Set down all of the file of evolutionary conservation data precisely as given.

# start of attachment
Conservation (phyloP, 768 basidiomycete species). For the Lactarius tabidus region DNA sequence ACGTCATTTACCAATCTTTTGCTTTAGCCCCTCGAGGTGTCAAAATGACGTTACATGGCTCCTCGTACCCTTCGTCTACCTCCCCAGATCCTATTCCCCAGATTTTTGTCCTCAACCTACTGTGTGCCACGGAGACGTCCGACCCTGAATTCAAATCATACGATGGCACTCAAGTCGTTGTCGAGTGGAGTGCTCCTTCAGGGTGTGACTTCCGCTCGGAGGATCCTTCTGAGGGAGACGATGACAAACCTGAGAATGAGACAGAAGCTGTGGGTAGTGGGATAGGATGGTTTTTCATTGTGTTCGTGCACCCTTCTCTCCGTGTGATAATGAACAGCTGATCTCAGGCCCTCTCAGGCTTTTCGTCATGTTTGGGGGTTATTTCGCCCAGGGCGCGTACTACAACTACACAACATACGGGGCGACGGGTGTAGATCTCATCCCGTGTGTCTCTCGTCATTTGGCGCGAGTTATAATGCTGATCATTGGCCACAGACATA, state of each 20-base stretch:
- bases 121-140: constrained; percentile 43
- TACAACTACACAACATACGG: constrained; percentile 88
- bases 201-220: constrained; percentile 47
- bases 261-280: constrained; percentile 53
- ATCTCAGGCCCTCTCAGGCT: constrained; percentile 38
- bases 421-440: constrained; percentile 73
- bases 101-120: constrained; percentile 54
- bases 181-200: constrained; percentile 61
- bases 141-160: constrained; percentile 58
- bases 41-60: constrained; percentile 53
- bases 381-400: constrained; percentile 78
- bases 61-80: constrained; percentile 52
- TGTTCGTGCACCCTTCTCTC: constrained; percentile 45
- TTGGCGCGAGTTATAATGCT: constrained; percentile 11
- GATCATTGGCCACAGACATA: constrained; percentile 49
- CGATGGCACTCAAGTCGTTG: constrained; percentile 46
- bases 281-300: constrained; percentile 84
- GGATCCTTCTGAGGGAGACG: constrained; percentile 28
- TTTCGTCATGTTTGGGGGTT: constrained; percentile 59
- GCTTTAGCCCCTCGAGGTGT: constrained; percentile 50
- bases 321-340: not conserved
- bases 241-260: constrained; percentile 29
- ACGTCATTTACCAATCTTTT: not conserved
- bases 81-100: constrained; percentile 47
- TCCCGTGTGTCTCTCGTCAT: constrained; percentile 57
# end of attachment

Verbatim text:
Conservation (phyloP, 768 basidiomycete species). For the Lactarius tabidus region DNA sequence ACGTCATTTACCAATCTTTTGCTTTAGCCCCTCGAGGTGTCAAAATGACGTTACATGGCTCCTCGTACCCTTCGTCTACCTCCCCAGATCCTATTCCCCAGATTTTTGTCCTCAACCTACTGTGTGCCACGGAGACGTCCGACCCTGAATTCAAATCATACGATGGCACTCAAGTCGTTGTCGAGTGGAGTGCTCCTTCAGGGTGTGACTTCCGCTCGGAGGATCCTTCTGAGGGAGACGATGACAAACCTGAGAATGAGACAGAAGCTGTGGGTAGTGGGATAGGATGGTTTTTCATTGTGTTCGTGCACCCTTCTCTCCGTGTGATAATGAACAGCTGATCTCAGGCCCTCTCAGGCTTTTCGTCATGTTTGGGGGTTATTTCGCCCAGGGCGCGTACTACAACTACACAACATACGGGGCGACGGGTGTAGATCTCATCCCGTGTGTCTCTCGTCATTTGGCGCGAGTTATAATGCTGATCATTGGCCACAGACATA, state of each 20-base stretch:
- bases 121-140: constrained; percentile 43
- TACAACTACACAACATACGG: constrained; percentile 88
- bases 201-220: constrained; percentile 47
- bases 261-280: constrained; percentile 53
- ATCTCAGGCCCTCTCAGGCT: constrained; percentile 38
- bases 421-440: constrained; percentile 73
- bases 101-120: constrained; percentile 54
- bases 181-200: constrained; percentile 61
- bases 141-160: constrained; percentile 58
- bases 41-60: constrained; percentile 53
- bases 381-400: constrained; percentile 78
- bases 61-80: constrained; percentile 52
- TGTTCGTGCACCCTTCTCTC: constrained; percentile 45
- TTGGCGCGAGTTATAATGCT: constrained; percentile 11
- GATCATTGGCCACAGACATA: constrained; percentile 49
- CGATGGCACTCAAGTCGTTG: constrained; percentile 46
- bases 281-300: constrained; percentile 84
- GGATCCTTCTGAGGGAGACG: constrained; percentile 28
- TTTCGTCATGTTTGGGGGTT: constrained; percentile 59
- GCTTTAGCCCCTCGAGGTGT: constrained; percentile 50
- bases 321-340: not conserved
- bases 241-260: constrained; percentile 29
- ACGTCATTTACCAATCTTTT: not conserved
- bases 81-100: constrained; percentile 47
- TCCCGTGTGTCTCTCGTCAT: constrained; percentile 57